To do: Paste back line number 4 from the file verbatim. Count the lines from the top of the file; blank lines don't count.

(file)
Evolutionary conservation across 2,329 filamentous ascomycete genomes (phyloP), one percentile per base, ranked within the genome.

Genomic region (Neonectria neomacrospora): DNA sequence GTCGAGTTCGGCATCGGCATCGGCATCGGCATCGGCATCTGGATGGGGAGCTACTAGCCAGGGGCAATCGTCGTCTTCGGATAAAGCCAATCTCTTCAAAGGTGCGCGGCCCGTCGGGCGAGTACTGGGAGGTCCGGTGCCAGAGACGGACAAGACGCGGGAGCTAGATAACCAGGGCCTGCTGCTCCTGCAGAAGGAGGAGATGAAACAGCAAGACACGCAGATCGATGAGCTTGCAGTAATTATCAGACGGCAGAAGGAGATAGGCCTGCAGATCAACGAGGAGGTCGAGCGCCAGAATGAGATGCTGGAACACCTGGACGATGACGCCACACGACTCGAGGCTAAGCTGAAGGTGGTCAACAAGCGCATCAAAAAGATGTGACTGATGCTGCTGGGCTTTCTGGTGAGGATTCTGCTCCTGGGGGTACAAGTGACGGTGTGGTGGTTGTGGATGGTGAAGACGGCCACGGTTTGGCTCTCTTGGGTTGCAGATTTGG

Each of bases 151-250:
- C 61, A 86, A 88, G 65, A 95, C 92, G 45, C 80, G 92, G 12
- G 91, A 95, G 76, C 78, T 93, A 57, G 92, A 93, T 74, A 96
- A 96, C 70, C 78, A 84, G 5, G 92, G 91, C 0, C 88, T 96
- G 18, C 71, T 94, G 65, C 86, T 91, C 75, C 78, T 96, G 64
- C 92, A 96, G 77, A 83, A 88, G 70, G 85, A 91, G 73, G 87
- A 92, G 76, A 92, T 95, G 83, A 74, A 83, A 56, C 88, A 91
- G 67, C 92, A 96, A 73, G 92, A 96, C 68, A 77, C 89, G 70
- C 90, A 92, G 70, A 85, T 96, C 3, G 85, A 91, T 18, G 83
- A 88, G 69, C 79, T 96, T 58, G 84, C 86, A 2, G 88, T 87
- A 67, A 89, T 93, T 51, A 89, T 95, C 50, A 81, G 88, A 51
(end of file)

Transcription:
- C 61, A 86, A 88, G 65, A 95, C 92, G 45, C 80, G 92, G 12